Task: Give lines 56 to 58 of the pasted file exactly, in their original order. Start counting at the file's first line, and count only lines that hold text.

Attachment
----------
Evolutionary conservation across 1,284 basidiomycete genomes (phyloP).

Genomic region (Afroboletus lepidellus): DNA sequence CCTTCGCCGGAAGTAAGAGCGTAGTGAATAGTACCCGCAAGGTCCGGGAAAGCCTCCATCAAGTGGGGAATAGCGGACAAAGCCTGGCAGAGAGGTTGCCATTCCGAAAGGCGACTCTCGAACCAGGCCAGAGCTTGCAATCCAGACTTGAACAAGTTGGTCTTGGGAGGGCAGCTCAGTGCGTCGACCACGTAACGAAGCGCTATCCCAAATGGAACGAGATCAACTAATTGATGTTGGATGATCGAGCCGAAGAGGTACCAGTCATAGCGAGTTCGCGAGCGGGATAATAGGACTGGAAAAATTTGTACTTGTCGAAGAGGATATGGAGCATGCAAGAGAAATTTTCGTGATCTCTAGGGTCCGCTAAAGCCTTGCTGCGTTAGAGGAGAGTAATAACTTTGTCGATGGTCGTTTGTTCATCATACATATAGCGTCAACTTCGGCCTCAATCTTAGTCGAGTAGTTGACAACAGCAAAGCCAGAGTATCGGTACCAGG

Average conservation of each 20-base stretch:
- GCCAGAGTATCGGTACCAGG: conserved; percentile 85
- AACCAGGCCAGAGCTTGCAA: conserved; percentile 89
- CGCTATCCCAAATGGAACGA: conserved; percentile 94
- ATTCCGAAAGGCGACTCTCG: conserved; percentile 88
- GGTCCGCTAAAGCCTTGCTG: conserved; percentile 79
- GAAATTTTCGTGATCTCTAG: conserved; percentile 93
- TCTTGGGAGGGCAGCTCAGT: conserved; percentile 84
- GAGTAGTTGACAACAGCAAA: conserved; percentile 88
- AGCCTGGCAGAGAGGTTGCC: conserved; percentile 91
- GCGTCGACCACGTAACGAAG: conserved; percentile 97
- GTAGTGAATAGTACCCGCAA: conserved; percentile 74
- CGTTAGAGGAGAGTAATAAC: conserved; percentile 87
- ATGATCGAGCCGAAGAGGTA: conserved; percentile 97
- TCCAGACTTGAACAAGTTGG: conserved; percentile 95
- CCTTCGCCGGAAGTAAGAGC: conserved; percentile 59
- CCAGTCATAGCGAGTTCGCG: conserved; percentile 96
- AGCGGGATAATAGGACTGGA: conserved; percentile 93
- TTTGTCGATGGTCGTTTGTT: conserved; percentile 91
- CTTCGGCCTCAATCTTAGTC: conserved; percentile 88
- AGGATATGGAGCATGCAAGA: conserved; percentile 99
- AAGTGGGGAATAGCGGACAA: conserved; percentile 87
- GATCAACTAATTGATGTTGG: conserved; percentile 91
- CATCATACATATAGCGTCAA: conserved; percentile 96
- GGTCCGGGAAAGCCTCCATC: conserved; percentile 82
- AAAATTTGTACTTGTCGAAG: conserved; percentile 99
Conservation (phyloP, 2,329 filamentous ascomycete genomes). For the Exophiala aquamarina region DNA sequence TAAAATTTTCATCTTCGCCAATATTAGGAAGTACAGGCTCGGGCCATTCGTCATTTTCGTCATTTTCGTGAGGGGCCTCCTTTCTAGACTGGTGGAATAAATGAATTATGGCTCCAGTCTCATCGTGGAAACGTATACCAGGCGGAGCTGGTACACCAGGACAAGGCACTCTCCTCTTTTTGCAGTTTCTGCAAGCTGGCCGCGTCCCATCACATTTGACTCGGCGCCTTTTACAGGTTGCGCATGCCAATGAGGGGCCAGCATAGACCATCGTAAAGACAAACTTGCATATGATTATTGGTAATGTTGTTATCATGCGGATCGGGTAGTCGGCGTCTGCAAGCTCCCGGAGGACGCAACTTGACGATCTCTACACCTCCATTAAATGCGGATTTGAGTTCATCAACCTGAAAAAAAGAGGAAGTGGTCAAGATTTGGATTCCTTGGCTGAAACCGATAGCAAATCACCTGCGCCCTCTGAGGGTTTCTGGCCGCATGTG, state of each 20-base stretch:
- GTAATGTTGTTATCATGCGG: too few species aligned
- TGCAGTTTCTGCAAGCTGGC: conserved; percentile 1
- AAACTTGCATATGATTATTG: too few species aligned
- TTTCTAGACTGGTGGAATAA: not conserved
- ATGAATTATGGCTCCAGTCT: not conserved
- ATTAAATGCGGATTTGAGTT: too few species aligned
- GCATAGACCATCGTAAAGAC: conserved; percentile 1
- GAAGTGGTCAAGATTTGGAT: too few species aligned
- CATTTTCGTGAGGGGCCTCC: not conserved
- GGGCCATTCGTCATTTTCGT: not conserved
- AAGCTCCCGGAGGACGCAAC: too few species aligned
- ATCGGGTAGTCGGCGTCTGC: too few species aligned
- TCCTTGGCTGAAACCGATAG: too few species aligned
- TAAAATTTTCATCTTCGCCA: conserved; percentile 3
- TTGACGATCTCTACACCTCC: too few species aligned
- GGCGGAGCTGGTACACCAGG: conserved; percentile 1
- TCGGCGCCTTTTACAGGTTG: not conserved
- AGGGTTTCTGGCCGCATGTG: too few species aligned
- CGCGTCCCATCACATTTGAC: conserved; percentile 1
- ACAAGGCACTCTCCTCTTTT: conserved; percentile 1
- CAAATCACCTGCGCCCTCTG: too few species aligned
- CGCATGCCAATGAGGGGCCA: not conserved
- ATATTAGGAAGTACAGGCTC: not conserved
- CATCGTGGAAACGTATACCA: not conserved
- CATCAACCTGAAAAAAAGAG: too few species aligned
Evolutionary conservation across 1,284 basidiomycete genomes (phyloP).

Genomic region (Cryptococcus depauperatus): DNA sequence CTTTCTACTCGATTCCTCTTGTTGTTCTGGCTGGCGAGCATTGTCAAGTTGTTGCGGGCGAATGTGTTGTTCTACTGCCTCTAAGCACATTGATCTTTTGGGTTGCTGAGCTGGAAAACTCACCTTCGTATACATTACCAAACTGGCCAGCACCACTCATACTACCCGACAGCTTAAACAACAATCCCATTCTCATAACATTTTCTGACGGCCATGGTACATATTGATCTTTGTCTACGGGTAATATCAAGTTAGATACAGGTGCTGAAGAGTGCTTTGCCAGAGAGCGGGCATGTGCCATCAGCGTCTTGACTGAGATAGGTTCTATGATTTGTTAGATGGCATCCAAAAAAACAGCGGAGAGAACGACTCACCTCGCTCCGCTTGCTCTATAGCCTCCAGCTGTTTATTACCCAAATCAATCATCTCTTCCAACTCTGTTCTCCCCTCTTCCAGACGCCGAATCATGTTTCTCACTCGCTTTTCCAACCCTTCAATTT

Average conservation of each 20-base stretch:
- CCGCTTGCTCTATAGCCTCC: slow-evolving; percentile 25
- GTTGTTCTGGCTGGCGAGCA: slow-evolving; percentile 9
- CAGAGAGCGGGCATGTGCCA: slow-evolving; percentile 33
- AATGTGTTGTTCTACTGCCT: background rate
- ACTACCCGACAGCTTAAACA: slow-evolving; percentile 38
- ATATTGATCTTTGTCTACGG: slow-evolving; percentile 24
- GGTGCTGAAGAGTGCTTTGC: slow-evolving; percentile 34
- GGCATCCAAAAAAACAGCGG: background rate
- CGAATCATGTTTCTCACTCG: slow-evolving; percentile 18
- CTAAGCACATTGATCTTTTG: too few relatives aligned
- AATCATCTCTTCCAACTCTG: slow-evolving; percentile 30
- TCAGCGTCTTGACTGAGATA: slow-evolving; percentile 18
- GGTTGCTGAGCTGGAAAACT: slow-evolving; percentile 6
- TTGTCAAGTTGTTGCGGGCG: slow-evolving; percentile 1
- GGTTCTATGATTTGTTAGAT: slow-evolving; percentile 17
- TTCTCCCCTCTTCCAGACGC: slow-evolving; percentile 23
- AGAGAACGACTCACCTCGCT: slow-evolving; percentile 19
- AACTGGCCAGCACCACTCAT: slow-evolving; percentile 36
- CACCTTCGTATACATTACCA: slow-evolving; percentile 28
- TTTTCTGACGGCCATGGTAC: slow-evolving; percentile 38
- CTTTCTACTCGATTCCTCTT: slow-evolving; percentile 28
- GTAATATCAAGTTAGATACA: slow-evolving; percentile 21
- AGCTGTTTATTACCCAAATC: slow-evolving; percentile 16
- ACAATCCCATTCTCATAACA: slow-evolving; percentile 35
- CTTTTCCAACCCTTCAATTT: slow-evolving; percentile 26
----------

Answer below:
Genomic region (Cryptococcus depauperatus): DNA sequence CTTTCTACTCGATTCCTCTTGTTGTTCTGGCTGGCGAGCATTGTCAAGTTGTTGCGGGCGAATGTGTTGTTCTACTGCCTCTAAGCACATTGATCTTTTGGGTTGCTGAGCTGGAAAACTCACCTTCGTATACATTACCAAACTGGCCAGCACCACTCATACTACCCGACAGCTTAAACAACAATCCCATTCTCATAACATTTTCTGACGGCCATGGTACATATTGATCTTTGTCTACGGGTAATATCAAGTTAGATACAGGTGCTGAAGAGTGCTTTGCCAGAGAGCGGGCATGTGCCATCAGCGTCTTGACTGAGATAGGTTCTATGATTTGTTAGATGGCATCCAAAAAAACAGCGGAGAGAACGACTCACCTCGCTCCGCTTGCTCTATAGCCTCCAGCTGTTTATTACCCAAATCAATCATCTCTTCCAACTCTGTTCTCCCCTCTTCCAGACGCCGAATCATGTTTCTCACTCGCTTTTCCAACCCTTCAATTT

Average conservation of each 20-base stretch:
- CCGCTTGCTCTATAGCCTCC: slow-evolving; percentile 25